Consumer groups are urging Congress to pass legislation to extend a health insurance subsidy program for laid-off workers through the middle of next year.
Groups press lawmakers on COBRA subsidy
Families USA said in a report that millions of unemployed Americans and their families need an extension on the COBRA subsidy. COBRA allows qualifying laid-off workers to retain their job-based health benefits, for up to 18 months. The subsidy, part of the federal economic stimulus law signed in February, gives the unemployed up to nine months of help paying for the coverage, in the form of a 65% subsidy of the total cost.
The subsidy lapses Dec. 1 for those who first signed up for it in March (Print subscription required), as the nine-month timeframe ends. Several million people are among those seeing this help run out starting this week, said Ron Pollack, executive director of Families USA. The federal government has not yet released numbers gauging the popularity of the subsidy program.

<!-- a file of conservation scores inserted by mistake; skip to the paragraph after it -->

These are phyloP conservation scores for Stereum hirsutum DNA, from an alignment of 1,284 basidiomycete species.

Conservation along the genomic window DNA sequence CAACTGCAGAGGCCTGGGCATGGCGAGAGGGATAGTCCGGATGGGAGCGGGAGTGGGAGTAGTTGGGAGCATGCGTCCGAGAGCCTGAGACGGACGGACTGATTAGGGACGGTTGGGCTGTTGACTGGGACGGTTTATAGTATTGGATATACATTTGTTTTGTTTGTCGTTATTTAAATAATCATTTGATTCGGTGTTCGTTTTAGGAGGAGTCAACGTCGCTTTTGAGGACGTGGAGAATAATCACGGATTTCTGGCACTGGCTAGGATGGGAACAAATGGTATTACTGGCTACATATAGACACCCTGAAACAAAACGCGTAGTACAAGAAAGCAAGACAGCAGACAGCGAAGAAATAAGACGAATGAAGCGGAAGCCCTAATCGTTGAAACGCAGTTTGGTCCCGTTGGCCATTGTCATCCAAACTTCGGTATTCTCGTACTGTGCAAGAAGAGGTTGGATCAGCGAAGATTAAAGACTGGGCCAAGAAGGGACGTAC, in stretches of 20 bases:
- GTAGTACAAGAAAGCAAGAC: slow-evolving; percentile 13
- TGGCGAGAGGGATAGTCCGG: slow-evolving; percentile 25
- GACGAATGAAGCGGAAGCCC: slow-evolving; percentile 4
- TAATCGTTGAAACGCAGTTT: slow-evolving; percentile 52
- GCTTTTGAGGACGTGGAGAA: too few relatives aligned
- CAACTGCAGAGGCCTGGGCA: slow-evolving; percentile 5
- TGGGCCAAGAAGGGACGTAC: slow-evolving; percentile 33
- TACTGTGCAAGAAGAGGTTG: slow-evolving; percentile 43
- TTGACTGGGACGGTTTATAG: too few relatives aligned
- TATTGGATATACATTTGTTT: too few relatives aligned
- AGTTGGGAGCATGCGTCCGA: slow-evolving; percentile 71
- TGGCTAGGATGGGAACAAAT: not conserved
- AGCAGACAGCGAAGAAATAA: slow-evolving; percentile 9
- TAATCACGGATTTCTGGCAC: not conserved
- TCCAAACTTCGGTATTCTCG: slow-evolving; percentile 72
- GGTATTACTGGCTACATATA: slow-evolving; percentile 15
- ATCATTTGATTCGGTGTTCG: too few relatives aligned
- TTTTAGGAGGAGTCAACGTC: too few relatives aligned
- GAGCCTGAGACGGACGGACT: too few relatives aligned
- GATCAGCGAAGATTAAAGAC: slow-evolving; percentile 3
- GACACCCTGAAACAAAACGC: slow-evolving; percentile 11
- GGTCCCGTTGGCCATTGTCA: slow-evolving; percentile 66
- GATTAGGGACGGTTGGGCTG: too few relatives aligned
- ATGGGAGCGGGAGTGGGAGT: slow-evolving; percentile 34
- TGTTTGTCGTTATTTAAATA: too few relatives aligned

The average monthly COBRA premium without the subsidy, is $1,111, while a monthly unemployment check averages about $1,333. In nine states, the average COBRA premium without the subsidy exceeds the amount in a monthly unemployment check, according to Families USA.
“The subsidy has been a lifeline,” Pollack said. “That lifeline is now being withdrawn.”
Meanwhile, House Majority Leader Steny Hoyer (D-Md.), is planning to include the continued COBRA subsidy in a jobs package to be taken up by the end of the month, a spokeswoman said. Senate Democratic members are also calling for passage of a continued COBRA subsidy by the end of the year.
What do you think? Post a comment on this article and share your opinion with other readers. Submit your comments to Modern Healthcare Online at [email protected]. Please be sure to include your hometown and state, along with your organization and title.
Send us a letter
Have an opinion about this story? Click here to submit a Letter to the Editor, and we may publish it in print.